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If $n$ is an integer not divisible by 2 or 5 then prove that there is a multiple of $n$ consisting of ones only.

I had proved this for primes using Fermat's theorem. But I can't prove it for composite numbers. Any help will be appreciated.

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    $\begingroup$ Hint: start with $a$ such that $10^a\equiv 1 \; mod(n)$ $\endgroup$ – lulu Oct 3 '15 at 15:08
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    $\begingroup$ For composites, use Euler's theorem. $\endgroup$ – Dylan Oct 3 '15 at 15:08
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Consider the remainders when $10^1$, $10^2$, $10^3$, and so on are divided by $9|n|$. By the Pigeonhole Principle, there exist natural numbers $i$ and $j$ such that $i\lt j$ and $10^i$ and $10^j$ have the same remainder on division by $9|n|$.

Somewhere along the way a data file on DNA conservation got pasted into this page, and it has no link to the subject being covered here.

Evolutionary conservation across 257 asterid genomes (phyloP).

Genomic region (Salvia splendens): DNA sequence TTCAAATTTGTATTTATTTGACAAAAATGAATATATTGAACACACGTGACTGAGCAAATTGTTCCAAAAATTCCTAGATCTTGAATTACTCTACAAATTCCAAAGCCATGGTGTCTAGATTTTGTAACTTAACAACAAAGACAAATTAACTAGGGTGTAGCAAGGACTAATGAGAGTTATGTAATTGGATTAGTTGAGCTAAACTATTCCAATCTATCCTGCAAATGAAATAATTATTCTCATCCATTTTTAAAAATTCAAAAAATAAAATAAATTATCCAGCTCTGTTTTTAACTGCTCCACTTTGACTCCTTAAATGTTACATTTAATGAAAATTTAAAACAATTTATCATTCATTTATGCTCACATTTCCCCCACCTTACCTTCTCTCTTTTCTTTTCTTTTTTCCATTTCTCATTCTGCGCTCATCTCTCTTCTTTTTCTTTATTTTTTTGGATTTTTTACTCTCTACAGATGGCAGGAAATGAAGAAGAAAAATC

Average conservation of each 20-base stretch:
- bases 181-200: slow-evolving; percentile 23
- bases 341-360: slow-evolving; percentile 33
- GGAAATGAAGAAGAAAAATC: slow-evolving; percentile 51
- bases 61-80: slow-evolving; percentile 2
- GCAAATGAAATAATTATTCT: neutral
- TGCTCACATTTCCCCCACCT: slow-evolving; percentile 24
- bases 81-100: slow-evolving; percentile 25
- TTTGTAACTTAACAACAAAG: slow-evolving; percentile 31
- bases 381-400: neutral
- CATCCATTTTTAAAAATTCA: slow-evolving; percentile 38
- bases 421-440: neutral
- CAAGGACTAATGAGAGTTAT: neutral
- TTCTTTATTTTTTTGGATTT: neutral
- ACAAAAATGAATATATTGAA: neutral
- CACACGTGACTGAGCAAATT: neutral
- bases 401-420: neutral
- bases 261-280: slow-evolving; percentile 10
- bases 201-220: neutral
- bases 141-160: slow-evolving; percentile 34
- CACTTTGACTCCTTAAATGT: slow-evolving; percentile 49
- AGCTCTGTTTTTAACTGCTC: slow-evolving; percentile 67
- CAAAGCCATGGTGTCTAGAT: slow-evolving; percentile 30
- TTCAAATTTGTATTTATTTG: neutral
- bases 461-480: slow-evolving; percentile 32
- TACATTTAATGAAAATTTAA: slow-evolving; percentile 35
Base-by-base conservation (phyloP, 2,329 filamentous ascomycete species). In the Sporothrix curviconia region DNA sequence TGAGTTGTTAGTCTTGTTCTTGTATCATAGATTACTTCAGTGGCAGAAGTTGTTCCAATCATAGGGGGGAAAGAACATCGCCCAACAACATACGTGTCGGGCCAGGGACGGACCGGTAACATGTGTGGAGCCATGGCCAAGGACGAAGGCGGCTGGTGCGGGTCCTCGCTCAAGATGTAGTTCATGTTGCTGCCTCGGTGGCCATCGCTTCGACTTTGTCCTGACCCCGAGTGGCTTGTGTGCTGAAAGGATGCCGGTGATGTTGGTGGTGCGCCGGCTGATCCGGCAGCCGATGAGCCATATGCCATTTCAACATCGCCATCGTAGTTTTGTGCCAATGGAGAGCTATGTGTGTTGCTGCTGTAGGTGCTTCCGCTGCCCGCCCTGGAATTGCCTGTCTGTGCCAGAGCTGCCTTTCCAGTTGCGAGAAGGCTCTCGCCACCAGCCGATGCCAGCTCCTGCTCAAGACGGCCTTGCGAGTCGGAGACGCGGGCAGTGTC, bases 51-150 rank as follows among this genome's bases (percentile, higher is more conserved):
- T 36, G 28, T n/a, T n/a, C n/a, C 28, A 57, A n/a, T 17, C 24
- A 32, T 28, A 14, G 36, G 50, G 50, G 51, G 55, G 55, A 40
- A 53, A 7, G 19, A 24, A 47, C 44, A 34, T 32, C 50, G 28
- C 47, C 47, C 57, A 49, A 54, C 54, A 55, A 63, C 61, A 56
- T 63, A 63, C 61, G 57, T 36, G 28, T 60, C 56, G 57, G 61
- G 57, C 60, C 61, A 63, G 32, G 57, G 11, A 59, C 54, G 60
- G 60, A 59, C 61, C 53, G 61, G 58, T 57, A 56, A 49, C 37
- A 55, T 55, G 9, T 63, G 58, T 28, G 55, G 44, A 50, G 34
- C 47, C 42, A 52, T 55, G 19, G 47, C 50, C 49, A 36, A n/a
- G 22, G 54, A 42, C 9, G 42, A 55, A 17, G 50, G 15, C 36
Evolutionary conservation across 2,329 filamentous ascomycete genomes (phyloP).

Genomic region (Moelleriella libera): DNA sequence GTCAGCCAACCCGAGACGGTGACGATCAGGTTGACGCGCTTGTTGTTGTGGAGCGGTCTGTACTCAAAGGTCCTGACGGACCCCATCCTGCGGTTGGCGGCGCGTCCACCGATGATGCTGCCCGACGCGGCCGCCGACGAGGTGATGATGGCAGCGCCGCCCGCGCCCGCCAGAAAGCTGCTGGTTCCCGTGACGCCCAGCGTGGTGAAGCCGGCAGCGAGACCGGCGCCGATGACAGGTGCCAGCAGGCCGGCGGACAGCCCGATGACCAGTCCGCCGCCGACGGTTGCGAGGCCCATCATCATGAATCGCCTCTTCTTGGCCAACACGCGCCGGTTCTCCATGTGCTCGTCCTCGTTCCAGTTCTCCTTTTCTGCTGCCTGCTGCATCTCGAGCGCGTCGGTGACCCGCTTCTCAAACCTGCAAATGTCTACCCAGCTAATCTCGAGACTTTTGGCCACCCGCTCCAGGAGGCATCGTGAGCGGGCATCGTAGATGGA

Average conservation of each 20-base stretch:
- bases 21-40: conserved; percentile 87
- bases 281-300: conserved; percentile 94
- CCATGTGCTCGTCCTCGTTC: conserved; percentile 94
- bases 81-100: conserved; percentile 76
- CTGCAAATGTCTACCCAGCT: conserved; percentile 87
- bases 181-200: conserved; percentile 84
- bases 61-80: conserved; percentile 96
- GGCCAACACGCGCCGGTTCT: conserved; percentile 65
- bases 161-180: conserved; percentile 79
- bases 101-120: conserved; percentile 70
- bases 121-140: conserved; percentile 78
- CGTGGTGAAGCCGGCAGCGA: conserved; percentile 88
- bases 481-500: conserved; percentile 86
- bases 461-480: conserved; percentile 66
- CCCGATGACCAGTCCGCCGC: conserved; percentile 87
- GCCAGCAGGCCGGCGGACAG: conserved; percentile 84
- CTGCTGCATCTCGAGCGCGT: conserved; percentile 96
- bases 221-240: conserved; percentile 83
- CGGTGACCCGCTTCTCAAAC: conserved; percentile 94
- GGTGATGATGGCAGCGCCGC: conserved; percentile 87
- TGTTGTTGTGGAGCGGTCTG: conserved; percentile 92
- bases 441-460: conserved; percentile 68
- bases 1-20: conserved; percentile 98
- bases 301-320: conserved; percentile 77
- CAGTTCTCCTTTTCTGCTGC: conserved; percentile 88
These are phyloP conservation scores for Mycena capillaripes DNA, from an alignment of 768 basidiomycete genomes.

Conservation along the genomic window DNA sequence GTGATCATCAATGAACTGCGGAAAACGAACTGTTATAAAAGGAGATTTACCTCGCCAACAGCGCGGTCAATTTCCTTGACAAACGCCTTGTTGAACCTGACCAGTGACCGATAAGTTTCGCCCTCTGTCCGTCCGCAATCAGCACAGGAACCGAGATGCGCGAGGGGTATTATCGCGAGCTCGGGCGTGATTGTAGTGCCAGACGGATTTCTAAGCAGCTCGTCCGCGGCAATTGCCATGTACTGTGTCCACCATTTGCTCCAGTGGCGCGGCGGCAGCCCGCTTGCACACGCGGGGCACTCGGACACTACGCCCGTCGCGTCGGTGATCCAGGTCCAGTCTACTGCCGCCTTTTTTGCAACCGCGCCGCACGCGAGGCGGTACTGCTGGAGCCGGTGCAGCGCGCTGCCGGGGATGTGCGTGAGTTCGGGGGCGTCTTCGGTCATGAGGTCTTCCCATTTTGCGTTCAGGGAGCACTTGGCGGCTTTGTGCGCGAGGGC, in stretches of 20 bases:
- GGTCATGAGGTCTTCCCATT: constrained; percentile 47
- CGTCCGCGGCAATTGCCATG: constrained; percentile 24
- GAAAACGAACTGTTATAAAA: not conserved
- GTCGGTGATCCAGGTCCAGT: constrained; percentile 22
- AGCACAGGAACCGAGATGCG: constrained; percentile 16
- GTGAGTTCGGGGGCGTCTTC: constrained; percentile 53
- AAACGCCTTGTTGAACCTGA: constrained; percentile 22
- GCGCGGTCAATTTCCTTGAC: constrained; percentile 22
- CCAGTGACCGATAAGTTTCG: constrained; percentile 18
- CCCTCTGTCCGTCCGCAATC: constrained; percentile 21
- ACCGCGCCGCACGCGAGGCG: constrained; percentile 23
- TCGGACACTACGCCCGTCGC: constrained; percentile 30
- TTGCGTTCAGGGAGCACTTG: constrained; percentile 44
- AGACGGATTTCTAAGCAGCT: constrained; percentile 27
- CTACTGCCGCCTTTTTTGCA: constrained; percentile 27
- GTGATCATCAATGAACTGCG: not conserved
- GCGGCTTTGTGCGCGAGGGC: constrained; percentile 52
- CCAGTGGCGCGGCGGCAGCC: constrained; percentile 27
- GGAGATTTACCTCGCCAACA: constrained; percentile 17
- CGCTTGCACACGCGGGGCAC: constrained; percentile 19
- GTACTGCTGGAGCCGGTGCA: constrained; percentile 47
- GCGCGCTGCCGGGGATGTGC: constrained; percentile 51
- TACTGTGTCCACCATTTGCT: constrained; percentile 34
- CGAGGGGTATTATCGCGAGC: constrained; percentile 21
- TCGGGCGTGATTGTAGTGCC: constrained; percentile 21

It follows that $9|n|$ divides $10^{i}(10^{j-i}-1)$. Since $10^i$ and $9|n|$ are relatively prime, we conclude that $9|n|$ divides $10^{j-i}-1$.

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